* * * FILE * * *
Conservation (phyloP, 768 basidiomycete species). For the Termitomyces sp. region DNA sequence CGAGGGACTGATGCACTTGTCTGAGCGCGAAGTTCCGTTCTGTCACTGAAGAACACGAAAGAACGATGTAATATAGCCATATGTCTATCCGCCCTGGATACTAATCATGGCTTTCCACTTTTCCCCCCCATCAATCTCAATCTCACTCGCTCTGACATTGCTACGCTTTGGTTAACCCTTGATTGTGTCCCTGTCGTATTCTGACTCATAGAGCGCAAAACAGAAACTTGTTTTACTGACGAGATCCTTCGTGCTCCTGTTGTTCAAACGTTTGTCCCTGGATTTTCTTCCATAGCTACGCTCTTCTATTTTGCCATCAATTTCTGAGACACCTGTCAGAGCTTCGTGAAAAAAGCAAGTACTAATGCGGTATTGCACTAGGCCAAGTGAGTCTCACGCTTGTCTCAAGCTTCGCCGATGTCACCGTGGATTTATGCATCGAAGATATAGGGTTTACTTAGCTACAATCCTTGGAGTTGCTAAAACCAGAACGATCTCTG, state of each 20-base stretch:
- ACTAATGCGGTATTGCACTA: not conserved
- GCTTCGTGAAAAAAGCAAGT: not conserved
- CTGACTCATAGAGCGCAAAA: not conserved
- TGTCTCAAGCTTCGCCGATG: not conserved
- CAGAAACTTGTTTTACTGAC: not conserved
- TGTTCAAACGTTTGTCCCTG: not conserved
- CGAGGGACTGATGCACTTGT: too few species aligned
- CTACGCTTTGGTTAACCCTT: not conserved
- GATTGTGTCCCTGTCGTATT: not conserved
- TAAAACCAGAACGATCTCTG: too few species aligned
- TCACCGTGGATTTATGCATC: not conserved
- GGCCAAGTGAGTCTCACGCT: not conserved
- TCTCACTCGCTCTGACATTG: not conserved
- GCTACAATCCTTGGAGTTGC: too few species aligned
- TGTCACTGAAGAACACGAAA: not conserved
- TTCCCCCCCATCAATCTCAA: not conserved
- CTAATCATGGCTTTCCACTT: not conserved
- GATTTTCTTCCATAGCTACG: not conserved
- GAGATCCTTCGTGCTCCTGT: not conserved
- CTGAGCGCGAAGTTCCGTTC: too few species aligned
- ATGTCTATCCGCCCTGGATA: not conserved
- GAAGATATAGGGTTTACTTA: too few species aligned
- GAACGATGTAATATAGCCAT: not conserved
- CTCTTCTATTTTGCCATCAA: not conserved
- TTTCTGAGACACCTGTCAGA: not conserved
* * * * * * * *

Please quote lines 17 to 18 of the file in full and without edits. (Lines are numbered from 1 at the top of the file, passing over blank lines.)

- TTCCCCCCCATCAATCTCAA: not conserved
- CTAATCATGGCTTTCCACTT: not conserved